The Northern Highlands form the greatest wilderness area in Malawi; the Nyika Plateau holds Africa’s highest concentration of roan antelope, great herds of eland and other mountain game, which can be viewed from horseback; other activities include mountain biking, birding, trout fishing and hiking; alpine flowers, orchids and proteas cover the high meadows; nearby visit the Vwaza Marsh Game Reserve.

Liwonde National Park:

Malawi’s premier game area and habitat of the Big Five, this riverine park on the bank of the Shire River features many hippo, elephant, crocodile, lion, leopard and birds; a must-do is the leisurely boat safari upriver into Lake Malombe; the Park contains the only population of Lilian’s lovebird in Malawi.

Lengwe National Park:

Home to the attractive Nyala Antelope, buffalo, Livingstone’s Suni and birds like the Gorgeous Bush-strike, African Broadbill and Crested Guineafowl.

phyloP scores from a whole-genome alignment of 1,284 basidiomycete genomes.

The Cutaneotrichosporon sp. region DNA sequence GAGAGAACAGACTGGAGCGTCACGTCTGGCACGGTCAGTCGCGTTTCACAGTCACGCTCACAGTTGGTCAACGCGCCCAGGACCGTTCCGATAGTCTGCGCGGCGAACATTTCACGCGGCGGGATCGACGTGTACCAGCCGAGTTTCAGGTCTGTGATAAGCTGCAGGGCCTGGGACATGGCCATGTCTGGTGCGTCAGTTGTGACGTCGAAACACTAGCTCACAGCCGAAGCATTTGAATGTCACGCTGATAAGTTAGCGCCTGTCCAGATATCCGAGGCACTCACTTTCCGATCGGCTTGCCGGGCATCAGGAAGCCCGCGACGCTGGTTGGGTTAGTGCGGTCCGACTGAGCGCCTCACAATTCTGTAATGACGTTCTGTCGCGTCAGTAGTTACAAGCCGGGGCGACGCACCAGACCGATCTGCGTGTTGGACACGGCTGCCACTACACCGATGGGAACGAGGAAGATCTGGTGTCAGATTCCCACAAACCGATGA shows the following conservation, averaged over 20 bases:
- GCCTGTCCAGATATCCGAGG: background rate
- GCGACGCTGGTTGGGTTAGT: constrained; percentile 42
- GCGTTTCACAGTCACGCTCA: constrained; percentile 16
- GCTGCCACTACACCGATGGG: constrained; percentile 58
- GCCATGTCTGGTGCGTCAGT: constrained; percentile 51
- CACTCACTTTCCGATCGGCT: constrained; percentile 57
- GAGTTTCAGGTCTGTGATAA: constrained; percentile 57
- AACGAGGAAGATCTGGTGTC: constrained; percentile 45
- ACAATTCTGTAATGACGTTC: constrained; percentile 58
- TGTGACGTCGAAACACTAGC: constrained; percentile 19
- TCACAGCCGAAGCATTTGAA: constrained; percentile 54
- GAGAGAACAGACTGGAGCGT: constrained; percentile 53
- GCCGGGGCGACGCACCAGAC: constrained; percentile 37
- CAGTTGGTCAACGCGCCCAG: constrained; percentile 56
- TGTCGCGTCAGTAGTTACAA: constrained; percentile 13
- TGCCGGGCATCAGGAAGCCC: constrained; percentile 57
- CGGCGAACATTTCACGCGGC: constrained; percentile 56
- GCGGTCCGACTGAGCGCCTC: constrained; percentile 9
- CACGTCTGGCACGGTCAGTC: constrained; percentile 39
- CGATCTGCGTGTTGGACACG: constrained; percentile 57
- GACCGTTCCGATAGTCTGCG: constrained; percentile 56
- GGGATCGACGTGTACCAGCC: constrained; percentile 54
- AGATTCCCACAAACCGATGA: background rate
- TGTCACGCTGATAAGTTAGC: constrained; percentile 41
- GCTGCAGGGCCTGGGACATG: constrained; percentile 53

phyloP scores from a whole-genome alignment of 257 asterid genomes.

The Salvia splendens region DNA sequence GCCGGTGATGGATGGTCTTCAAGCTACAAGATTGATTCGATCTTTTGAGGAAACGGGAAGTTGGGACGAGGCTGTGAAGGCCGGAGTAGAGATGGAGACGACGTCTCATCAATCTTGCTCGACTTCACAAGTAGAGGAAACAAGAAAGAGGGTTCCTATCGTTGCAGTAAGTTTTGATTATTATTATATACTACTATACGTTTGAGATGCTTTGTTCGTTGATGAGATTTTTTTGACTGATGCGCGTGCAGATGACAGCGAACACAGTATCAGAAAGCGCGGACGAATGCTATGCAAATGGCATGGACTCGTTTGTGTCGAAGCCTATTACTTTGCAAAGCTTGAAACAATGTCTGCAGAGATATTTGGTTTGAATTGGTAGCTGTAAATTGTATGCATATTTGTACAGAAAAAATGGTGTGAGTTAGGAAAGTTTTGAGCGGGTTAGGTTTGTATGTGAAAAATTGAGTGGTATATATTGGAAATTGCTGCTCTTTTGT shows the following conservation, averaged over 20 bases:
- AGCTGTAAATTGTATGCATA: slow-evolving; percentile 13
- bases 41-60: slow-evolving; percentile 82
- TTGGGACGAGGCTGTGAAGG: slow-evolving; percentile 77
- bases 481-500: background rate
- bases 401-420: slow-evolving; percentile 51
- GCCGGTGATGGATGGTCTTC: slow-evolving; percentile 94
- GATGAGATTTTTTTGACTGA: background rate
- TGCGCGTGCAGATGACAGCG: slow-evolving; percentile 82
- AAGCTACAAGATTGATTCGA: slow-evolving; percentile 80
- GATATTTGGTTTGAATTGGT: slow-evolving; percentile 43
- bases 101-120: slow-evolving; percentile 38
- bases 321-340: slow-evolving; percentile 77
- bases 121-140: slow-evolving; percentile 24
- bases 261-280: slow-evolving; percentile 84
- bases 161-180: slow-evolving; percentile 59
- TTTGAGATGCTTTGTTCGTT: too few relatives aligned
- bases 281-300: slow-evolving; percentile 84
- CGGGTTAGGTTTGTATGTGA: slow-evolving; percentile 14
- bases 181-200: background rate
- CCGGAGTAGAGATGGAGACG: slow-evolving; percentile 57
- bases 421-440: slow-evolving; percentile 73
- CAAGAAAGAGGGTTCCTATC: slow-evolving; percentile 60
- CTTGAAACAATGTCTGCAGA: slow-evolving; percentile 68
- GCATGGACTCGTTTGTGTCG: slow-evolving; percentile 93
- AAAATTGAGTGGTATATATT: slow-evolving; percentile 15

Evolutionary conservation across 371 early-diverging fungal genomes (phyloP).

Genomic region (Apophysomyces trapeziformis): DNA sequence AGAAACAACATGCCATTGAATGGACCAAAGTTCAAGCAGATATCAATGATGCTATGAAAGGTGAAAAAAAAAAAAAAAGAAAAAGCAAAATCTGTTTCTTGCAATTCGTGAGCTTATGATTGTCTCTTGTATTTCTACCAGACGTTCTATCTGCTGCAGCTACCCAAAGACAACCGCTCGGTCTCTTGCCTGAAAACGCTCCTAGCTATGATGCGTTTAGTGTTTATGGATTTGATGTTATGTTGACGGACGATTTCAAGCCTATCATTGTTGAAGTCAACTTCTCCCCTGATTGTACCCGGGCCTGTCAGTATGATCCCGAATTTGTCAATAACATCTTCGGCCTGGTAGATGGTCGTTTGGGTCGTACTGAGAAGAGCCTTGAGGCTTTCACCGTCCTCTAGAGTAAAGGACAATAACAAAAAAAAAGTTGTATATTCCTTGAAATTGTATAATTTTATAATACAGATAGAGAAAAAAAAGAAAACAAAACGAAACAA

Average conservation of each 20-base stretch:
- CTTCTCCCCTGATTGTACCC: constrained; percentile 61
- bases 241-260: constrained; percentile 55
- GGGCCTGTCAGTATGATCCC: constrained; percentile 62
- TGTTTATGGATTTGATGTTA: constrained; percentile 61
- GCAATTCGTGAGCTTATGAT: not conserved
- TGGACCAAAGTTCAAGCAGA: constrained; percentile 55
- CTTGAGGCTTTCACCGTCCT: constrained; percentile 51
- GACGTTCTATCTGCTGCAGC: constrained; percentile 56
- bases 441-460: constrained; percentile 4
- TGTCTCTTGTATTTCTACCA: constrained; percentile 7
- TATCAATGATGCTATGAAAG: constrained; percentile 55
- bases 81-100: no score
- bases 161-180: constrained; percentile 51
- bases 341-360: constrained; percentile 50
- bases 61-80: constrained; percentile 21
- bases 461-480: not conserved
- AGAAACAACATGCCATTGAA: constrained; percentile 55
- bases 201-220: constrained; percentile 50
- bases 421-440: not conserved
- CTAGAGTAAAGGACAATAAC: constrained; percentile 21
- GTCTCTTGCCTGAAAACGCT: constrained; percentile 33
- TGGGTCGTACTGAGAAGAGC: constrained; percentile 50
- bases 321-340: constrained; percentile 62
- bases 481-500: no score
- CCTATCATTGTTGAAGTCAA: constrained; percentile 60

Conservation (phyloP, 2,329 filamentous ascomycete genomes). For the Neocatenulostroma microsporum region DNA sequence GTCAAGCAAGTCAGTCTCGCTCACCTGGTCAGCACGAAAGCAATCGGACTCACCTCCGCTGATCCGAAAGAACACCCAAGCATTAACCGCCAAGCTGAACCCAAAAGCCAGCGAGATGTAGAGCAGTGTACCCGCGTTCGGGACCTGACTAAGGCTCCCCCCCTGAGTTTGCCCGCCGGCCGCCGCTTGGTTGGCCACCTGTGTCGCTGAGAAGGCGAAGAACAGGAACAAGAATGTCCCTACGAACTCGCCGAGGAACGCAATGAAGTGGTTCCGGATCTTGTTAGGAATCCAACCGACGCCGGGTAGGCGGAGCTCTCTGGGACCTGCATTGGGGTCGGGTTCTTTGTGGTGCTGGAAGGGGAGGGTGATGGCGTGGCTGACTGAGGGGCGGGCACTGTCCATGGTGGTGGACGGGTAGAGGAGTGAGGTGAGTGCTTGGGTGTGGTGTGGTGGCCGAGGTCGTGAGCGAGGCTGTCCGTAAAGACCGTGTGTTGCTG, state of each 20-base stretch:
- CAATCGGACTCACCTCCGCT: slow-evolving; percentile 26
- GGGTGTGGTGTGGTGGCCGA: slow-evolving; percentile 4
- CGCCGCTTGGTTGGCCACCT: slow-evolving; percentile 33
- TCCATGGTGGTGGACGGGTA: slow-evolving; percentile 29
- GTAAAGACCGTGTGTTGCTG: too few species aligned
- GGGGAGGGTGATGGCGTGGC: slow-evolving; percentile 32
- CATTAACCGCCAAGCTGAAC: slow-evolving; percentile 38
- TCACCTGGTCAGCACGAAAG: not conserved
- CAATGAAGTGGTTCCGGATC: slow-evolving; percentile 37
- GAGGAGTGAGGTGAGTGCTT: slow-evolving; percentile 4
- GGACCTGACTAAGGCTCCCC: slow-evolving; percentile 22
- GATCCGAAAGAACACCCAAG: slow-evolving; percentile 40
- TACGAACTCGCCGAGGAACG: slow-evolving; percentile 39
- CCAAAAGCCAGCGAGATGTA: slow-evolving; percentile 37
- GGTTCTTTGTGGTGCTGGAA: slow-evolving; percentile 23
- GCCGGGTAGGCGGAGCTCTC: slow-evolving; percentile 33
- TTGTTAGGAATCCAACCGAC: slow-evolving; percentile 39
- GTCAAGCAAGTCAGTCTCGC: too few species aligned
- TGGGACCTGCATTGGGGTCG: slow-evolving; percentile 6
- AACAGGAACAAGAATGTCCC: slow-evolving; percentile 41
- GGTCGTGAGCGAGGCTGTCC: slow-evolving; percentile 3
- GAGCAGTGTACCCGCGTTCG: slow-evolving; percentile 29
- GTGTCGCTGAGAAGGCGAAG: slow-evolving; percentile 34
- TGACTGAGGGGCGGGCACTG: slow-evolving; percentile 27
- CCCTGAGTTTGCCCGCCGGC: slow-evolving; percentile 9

Also known as the ‘Garden City’ for its colourful flowering trees and wooded slopes of indigenous trees; visit the Kitu Botanical Gardens; Chinese Pagoda and Water Gardens; Capital Hill; National Library; Lilongwe Nature Sanctuary; New Market; Old Market; Old Town; and Asian Quarter.


Founded in 1876, this is the commercial capital of Malawi; surrounded by hills and mountains; visit the nearby Michiru Mountain Park; Thyolo tea district; Shire river and game parks; Majete and Mwabyi Game Reserves and curio shops.

Mount Mulanje:

An isolated massif containing 20 granite peaks, the highest of which soars to 3000m offers serious climbers several challenging routes; spectacular waterfalls, forests and tea plantations decorate the area; of botanical interest is the Mulanje cedar, believed to be unique to this area.

Viphya Plateau:

A must-do for bird watchers; the Luwawa Dam has established itself as an adventure centre, with canoeing, abseiling, rock climbing and more available.

Satria Permadi